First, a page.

Once in town for the shoot, Claudia Jennings was immediately recognized and received more attention than did David Bowie. She was a cult figure even in 1975. The film, however, had its challenges. A group of Hell’s Angels happen to be camped nearby. Rip Torn, one of the film’s stars was apparently on some sort of alcohol or drug induced mania and had to constantly looked after. Bowie was staying up all night and took to snorting No-doze to be alert during filming. Cameras jammed up unexpectedly, seemingly without cause. For Claudia, it was a dream come true, though. She was working with a veteran, respected director on a major film. This is what she had been waiting for. The movie’s troubles did not affect her.

The most daunting challenge The Man who Fell to Earth faced went on far away from the set. Paramount pulled out of the project and was replaced by British Lion. When they saw the movie Nicolas Roeg had created, they panicked and cut thirty minutes of the film. The movie was still a beautiful, but nearly incomprehensible work. Because of all the legal squabbles and quarrels, the film barely made back its budget. The studio refused to pay David Bowie for the score he wrote, replacing it with music by John Phillips of The Mamas and The Papas. There was no soundtrack release because of more legal disputes.

Claudia’s appearances in the film are limited. There is one striking scene where she is nude and lifted out of a swimming pool by her equally nude husband, Bernie Casey. They engage in a passionate embrace, both of their bodies so perfect it almost looks as if two Greek statues have come to life. A focal point of the shot is the image of Claudia’s hands, in reverse silhouette, caressing his broad black shoulders with impossibly long and absolutely perfectly shaped fingers. Her one line of dialogue comes shortly after, when after the couple have put their children to bed, he asks her “I wonder if we do and say the right things.” Claudia looks up and questions “To the children?” Casey answers while looking at a picture of himself in his General’s uniform. “Anything.”

Truck Stop Women (1974)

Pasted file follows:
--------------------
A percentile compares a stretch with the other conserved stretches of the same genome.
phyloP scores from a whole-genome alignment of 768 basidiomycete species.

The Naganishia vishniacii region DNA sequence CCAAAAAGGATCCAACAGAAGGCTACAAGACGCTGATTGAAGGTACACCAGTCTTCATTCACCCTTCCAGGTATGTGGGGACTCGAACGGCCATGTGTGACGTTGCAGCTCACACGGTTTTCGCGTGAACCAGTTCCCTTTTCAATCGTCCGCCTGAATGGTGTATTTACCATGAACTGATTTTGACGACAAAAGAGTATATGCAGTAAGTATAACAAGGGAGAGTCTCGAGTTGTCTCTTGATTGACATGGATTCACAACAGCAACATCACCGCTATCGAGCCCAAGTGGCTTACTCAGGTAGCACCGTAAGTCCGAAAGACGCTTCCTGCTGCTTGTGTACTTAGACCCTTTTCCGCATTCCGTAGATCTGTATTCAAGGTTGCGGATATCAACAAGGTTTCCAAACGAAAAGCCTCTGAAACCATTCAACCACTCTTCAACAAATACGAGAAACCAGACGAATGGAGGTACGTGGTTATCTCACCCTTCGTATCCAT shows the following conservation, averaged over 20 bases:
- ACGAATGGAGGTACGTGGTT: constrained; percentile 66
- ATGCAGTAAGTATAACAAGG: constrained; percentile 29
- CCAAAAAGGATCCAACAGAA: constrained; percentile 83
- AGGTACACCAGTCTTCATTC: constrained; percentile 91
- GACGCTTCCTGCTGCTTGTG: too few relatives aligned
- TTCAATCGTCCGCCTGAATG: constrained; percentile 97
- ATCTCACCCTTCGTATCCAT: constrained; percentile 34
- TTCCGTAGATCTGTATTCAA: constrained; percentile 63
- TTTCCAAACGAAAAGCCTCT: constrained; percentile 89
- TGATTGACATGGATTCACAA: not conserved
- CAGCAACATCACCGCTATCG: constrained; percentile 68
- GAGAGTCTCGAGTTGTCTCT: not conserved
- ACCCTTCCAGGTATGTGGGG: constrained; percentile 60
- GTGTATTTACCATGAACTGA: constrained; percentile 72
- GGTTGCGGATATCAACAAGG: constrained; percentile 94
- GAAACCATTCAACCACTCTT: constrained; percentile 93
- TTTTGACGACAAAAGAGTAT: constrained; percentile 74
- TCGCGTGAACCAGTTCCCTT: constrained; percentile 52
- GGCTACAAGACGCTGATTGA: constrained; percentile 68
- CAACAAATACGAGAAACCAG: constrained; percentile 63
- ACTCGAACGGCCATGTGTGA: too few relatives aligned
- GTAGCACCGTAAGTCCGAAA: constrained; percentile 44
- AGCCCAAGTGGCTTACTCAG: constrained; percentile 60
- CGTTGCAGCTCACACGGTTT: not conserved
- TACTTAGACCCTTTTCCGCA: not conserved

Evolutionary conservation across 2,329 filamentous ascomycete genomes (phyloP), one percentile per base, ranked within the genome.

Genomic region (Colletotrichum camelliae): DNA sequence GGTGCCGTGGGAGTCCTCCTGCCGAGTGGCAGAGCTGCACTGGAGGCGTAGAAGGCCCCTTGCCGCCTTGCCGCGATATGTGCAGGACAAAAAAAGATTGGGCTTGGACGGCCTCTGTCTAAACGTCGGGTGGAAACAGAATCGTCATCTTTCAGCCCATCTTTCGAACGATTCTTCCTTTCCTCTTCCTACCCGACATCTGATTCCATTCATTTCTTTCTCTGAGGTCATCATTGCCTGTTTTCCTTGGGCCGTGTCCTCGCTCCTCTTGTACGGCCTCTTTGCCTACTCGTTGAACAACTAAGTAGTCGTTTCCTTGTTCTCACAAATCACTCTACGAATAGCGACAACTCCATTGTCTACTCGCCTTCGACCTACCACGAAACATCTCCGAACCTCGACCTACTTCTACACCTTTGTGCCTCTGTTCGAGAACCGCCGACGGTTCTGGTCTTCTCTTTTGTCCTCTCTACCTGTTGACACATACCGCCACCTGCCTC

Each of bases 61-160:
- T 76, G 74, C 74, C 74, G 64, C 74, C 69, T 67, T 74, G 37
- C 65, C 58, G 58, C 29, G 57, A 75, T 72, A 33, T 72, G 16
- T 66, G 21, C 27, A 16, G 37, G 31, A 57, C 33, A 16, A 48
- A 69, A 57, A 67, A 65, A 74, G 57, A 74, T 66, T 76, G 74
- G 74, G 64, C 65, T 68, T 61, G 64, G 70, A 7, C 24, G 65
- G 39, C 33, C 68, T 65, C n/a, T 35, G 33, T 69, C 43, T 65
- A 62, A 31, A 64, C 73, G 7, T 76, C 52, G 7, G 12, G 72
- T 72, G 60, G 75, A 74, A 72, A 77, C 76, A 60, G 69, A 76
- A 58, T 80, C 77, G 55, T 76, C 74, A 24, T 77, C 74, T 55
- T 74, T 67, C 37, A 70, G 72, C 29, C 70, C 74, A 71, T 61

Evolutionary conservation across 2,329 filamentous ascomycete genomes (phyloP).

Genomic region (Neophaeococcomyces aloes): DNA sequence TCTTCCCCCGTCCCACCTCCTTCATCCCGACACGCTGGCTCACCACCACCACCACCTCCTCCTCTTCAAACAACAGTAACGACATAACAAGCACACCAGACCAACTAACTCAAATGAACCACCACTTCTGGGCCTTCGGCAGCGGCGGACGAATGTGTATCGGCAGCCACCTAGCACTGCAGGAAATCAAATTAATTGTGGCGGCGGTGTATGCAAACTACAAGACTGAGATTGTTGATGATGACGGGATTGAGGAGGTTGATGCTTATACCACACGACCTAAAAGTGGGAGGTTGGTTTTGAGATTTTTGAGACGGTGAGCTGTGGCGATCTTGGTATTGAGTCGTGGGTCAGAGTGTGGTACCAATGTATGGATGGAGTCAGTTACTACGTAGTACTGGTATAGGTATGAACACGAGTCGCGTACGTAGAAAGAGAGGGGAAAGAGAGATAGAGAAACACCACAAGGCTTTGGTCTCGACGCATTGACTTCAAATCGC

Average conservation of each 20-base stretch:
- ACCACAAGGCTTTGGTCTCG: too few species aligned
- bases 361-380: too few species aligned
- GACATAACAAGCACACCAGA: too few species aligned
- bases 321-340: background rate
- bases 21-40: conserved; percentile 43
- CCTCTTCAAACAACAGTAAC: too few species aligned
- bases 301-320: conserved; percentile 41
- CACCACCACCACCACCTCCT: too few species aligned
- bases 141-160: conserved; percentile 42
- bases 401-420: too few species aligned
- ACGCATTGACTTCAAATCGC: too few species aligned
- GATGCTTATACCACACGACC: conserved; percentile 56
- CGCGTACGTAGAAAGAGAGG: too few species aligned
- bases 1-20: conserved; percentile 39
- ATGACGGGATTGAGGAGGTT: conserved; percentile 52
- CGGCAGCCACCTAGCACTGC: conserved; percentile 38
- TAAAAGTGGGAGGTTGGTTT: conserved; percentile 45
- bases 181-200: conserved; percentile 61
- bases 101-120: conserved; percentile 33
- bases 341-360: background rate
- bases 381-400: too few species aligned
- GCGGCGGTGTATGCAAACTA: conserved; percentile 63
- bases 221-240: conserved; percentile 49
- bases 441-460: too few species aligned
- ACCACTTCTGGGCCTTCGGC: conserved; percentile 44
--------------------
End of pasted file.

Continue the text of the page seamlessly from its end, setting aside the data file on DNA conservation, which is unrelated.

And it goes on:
This is actually an important part of the film, coming right after Casey’s character was duplicitous in the murder of Bowie’s friend and partner.

The film, sold to the distributor to recoup the production costs, disappointed at the box office. Eventually, Nic Roeg was able to edit the missing footage and release a director’s cut, one of four versions in circulation. The restoration changed the film from baffling mish-mash of scenes into a more coherent masterpiece. It remains a cult classic and a very influential piece of cinema.

Nicolas Roeg was gracious enough to share his memories of Claudia with me.

“Strange your interest, Eric, but also rather moving. I remember Claudia for the one little scene she agreed to do when we were on location. It was the scene where she is helped out of the swimming pool by a wonderfully fit African-American boxer [Note: Bernie Casey was a professional football player], which the two young people agreed to do. The tragedy of her death was quite shattering, but in a strange way perfection for the scene upon reflection.

There is nothing further I can say about them, in a curious way her tragedy has made the scene unforgettable. Personally, I only met her for the morning of the shoot. One day, virtually an hour in the day, at most.”

I believe Claudia must have felt satisfied appearing in The Man Who Fell to Earth. She was able to play a mother shown, in one of her few scenes, putting her children to bed. Claudia desperately wanted to have a family of her own, and this was the only opportunity she had play a mom in one of her films or television appearances. While her role was unbilled and her screen time was very limited, her impact on the movie was much greater than her brief appearance would indicate.


This excerpt was taken from the upcoming biography, Claudia Jennings: America’s Lost Icon, written by Eric Karell. Copyright 2017, Midnight Marquee Press.


Eric Karell